A Floribunda Rose.
GANflo Bred by Douglas Gandy.
This lovely rose will always have a place in our affections as it was bred by the late Douglas Gandy who bred so many famous roses during his lifetime, and supplied us with much of our stock over the years. A great rosearian, many of the roses he bred are still popular today, such as ‘Memories Are Made Of This ‘Father’s Favourite’ and the climbing ‘Creme Brulee. During the middle part of the last century he produced the beautiful luminous pink ‘David Whitfield’ named after the famous singer, and ‘Jimmy Greaves’ a deep cerise Hybrid Tea named after the famous footballer,plus the yellow climber ‘All Gold’ which is still extremely popular today.
In 1989 he introduced ‘Florence Nightingale’ which we still consider to be one of the finest roses he ever bred. It produces trusses of buff blooms shaded and flecked with pink, opening out to silvery white.
Flowers continuously through the summer and will produce plenty more blooms if dead heading is done regularly.
Very attractive and a real head turner plus good disease resistance.
Can be grown in the garden or a container.
Plant in full sun for the best show of flowers but can cope with a little shade. Not a powerful perfume but has a pleasant fresh fragrance.
A very beautiful floribunda which does not get the recognition it deserves.
Named after Florence Nightingale the world famous nurse who helped so many soldiers during the Crimean war.
(The Lady With The Lamp)
Florence Nightingale was born in 1820 into a wealthy English family and the apple of her father’s eye. A very intelligent child her father took responsibility for her education and taught her Greek, Latin, French, German, Italian, history, philosophy and mathematics. As a result she was far better academically equipped for life than most women of her class, as women were not expected to study and join any of the professions. Their expected role in life was just to be a wife and mother.
When she announced she wished to study nursing her family were horrified as nursing was associated with the lower classes. However her father finally relented and sent her to Germany to study nursing. With that experience behind her she returned to England in 1853 to take up a post as superintendent in a hospital for gentlewomen in Harley Street. London.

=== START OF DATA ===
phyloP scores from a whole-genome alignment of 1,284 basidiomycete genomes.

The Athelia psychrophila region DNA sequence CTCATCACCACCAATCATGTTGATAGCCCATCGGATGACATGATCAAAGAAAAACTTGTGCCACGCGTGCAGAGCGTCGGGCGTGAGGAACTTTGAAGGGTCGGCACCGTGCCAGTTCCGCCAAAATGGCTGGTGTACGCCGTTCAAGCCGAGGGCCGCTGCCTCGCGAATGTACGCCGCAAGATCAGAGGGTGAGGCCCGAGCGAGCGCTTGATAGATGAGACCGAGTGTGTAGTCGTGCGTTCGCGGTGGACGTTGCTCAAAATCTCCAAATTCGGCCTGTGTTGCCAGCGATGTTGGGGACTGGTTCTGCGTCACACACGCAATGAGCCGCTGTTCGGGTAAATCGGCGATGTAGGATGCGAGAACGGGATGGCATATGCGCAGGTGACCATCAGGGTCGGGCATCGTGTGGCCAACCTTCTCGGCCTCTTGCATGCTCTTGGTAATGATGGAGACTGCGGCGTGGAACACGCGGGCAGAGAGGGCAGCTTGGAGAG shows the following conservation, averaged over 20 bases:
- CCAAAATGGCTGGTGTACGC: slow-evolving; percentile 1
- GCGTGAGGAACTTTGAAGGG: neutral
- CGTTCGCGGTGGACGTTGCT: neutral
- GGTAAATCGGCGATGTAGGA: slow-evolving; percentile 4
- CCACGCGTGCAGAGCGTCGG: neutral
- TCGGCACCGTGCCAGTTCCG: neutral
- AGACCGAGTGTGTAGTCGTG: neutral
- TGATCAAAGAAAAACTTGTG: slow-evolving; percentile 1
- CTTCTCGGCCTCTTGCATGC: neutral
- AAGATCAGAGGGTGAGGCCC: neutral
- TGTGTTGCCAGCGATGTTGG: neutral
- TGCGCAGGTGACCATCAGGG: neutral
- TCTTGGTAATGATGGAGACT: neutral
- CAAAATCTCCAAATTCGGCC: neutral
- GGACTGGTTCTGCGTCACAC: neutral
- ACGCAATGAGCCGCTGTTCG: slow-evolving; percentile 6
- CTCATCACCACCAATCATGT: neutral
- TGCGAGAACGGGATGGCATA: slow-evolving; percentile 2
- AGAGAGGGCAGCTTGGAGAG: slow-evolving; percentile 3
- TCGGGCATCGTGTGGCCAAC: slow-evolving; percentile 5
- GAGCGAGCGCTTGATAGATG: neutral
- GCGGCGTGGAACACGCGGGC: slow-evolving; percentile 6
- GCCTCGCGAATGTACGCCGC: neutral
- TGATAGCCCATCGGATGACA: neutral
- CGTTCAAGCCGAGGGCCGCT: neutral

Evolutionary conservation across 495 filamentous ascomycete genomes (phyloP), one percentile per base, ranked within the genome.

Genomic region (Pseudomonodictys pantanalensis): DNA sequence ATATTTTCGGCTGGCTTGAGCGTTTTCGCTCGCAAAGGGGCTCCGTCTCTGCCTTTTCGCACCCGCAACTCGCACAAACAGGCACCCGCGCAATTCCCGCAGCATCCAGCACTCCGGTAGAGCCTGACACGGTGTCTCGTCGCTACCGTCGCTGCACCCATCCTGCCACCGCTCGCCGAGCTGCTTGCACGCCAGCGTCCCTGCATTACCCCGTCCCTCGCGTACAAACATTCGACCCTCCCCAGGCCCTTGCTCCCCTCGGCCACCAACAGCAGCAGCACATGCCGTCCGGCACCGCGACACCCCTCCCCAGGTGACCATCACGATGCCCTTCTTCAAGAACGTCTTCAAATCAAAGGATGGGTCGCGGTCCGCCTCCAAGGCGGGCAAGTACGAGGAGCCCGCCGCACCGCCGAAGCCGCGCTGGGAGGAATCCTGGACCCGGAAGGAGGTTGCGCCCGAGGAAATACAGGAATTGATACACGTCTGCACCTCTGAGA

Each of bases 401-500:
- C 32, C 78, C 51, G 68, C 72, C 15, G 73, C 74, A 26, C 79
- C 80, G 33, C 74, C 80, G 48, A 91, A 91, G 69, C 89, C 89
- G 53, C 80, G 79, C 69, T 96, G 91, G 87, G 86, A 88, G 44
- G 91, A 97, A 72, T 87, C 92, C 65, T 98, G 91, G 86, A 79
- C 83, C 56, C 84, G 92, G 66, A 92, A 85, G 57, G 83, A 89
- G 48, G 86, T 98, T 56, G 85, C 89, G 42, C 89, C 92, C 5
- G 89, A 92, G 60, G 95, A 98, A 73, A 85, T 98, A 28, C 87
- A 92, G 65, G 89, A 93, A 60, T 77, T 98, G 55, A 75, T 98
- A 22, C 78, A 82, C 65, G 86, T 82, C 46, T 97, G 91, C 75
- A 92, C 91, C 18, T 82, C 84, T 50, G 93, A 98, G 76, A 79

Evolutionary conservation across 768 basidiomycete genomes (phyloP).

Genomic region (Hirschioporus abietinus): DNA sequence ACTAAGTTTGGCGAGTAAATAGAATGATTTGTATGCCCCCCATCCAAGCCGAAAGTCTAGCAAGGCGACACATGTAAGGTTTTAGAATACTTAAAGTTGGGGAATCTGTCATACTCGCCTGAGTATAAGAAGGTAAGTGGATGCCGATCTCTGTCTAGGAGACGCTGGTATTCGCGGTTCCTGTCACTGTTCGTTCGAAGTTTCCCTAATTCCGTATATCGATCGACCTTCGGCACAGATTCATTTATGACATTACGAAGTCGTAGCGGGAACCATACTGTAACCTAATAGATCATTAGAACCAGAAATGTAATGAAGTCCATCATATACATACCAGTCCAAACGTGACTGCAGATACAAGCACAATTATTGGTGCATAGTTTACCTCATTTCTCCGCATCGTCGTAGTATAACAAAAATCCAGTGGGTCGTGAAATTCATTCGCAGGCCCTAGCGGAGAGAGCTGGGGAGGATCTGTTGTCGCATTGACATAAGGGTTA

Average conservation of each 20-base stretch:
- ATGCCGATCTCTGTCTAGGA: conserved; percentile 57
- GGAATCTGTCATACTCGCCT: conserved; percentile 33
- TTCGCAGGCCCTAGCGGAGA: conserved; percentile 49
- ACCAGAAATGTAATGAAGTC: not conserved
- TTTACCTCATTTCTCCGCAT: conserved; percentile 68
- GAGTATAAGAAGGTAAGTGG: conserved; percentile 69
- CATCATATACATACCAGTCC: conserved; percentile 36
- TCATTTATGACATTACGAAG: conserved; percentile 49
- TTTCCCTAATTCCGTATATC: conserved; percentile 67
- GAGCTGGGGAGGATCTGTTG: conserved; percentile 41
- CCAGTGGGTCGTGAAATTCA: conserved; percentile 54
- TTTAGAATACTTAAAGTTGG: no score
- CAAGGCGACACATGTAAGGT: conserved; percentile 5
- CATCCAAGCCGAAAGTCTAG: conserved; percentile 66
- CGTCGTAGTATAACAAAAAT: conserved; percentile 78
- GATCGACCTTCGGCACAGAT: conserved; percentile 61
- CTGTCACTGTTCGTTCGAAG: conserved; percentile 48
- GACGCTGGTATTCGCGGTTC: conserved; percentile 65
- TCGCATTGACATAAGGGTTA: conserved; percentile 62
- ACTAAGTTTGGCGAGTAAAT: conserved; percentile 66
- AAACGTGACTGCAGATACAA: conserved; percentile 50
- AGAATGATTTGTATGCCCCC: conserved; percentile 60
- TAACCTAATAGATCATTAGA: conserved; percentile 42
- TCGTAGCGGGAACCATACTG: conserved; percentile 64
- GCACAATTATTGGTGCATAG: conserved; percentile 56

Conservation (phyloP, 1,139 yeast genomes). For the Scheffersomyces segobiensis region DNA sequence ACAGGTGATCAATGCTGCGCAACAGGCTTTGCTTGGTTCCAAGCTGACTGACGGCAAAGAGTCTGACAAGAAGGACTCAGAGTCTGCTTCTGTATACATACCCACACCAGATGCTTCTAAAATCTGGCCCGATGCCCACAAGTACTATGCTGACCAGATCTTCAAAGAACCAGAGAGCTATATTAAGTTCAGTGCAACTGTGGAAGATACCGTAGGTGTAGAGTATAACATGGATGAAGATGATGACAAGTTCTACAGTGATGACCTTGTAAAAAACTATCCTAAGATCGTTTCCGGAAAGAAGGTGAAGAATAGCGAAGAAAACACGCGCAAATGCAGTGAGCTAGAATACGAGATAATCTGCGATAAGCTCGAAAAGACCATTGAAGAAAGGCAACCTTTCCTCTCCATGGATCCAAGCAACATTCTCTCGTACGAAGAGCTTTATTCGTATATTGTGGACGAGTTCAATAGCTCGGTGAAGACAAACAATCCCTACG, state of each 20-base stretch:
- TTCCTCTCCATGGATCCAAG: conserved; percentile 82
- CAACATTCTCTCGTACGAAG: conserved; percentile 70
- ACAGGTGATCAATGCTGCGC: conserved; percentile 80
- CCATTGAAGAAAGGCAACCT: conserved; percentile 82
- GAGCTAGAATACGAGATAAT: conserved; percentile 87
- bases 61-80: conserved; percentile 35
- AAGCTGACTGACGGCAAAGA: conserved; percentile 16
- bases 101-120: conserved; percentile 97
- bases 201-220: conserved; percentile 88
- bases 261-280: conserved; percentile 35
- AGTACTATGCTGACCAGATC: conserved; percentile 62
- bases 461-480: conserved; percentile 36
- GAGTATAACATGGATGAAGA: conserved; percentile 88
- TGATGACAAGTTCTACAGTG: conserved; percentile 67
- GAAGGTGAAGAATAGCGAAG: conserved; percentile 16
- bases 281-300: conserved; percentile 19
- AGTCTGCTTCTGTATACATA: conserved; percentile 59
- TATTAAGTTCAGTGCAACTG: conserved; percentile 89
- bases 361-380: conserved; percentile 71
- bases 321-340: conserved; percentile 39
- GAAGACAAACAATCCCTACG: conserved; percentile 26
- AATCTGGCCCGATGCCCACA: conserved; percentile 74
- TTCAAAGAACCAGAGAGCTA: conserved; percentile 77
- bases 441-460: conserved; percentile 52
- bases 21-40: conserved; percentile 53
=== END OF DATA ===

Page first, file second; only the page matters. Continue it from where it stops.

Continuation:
A year or so later the Crimean War began and reports started to come back regarding the lack of proper medical facilities for British soldiers who were wounded at the front. Sidney Herbert, the war minister at the time, and a friend of Miss Nightingale asked her to take a team of nurses over to Turkey to try and improve the situation. In those days not a lot was known about disease and good sanitation and soldiers were dying in the thousands as they were being treated in such filthy conditions. Even Miss Nightingale and her team of nurses were unaware that poor hygiene was responsible for so many deaths, not just poor nursing. However as time passed they became aware of the importance of hygiene and good sanitation and improved facilities considerably, greatly reducing the death rate amongst the wounded soldiers.
After the war she returned to England and set up The Nightingale Training School For Nurses at St Thomas’ Hospital in London. (it is now called the Florence Nightingale School Of Nursing and Midwifery and is part of King’s College London) In 1883 Miss Nightingale was awarded the Royal Red Cross by Queen Victoria. In 1904 she was appointed A Lady of Grace of the Order of St John. And in 1907 she became the first woman to be awarded the Order of Merit. In 1908 she was given the Honorary Freedom of the City of London.
During the Crimean war she gained the nickname ‘The Lady with the Lamp’ due to a war report in The Times newspaper.
“She is a ‘ministering angel’ without any exaggeration in these hospitals, and as her slender form glides quietly along each corridor, every poor fellow’s face softens with gratitude at the sight of her. When all the medical officers have retired for the night and silence and darkness have settled down upon those miles of prostrate sick, she may be observed alone, with a little lamp in her hand, making her solitary rounds”.
After a long and eventful life she died peacefully in her sleep at the age of 90 at her home in Park Lane. London.
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